Cardiometabolic Effects of Cheese Intake: Does Matrix Fat Content and Ripening Duration Matter?

Publikation: Bog/antologi/afhandling/rapportPh.d.-afhandlingForskning

  • Tanja Kongerslev Thorning
In several countries, the dietary guidelines for preventing CVD focus on reducing the intake of saturated fat. A high cheese intake in particular may however not be associated with CVD risk, despite a high content of saturated fat. This could be due to a reduced digestibility of fat in cheese.

The aim of this PhD thesis was to investigate how the fat content of the cheese-matrix and the cheese ripening duration affect cardiometabolic risk markers and fecal fat excretion. The thesis is based on three intervention studies, two in pigs and one in humans.

The results suggested that fat content of cheese-matrix may influence the HDL-cholesterol response, while the ripening duration may affect the level of free fatty acids and insulin in the blood. Furthermore the results showed that a diet with saturated fat in cheese or meat caused a higher HDL-cholesterol, but not LDL-cholesterol, compared to a diet with a lower fat and higher carbohydrate content. The fecal fat excretion is unlikely affected by the ripening duration or fat content of the cheese-matrix, but is higher after intake of a diet with cheese compared to diets with meat or carbohydrates.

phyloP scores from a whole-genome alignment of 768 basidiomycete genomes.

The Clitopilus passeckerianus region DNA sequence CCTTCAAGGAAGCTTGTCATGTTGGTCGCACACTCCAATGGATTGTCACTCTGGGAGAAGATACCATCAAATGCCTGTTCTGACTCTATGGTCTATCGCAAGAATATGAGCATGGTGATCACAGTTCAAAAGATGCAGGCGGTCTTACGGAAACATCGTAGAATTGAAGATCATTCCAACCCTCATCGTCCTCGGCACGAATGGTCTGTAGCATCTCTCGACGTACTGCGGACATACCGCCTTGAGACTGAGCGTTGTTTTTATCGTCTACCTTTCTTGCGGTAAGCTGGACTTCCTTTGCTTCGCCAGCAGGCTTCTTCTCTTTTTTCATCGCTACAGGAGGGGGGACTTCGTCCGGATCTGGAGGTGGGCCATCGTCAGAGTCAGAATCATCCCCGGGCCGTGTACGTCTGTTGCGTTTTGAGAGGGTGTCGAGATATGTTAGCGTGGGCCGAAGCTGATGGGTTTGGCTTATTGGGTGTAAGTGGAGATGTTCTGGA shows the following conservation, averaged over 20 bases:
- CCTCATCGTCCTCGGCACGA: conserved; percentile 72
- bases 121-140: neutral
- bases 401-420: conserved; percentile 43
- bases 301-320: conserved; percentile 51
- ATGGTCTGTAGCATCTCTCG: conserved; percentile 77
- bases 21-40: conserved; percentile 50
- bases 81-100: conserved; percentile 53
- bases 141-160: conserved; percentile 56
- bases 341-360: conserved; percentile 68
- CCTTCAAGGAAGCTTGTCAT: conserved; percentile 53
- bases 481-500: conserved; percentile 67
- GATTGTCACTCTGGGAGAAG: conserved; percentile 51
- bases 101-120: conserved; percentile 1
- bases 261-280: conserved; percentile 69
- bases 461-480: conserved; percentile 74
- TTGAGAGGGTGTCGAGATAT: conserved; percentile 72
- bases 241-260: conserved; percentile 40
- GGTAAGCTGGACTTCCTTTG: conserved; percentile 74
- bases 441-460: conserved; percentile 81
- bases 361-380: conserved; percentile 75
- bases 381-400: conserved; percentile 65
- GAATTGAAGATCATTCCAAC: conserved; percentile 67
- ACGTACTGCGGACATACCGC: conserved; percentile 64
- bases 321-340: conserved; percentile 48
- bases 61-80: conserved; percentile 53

Udgivelses stedCopenhagen
ForlagDepartment of Nutrition, Exercise and Sports, Faculty of Science, University of Copenhagen
Antal sider138
ISBN (Trykt)978-87-7611-947-8
StatusUdgivet - 2015

Bibliografisk note

CURIS 2015 NEXS 414

ID: 150981853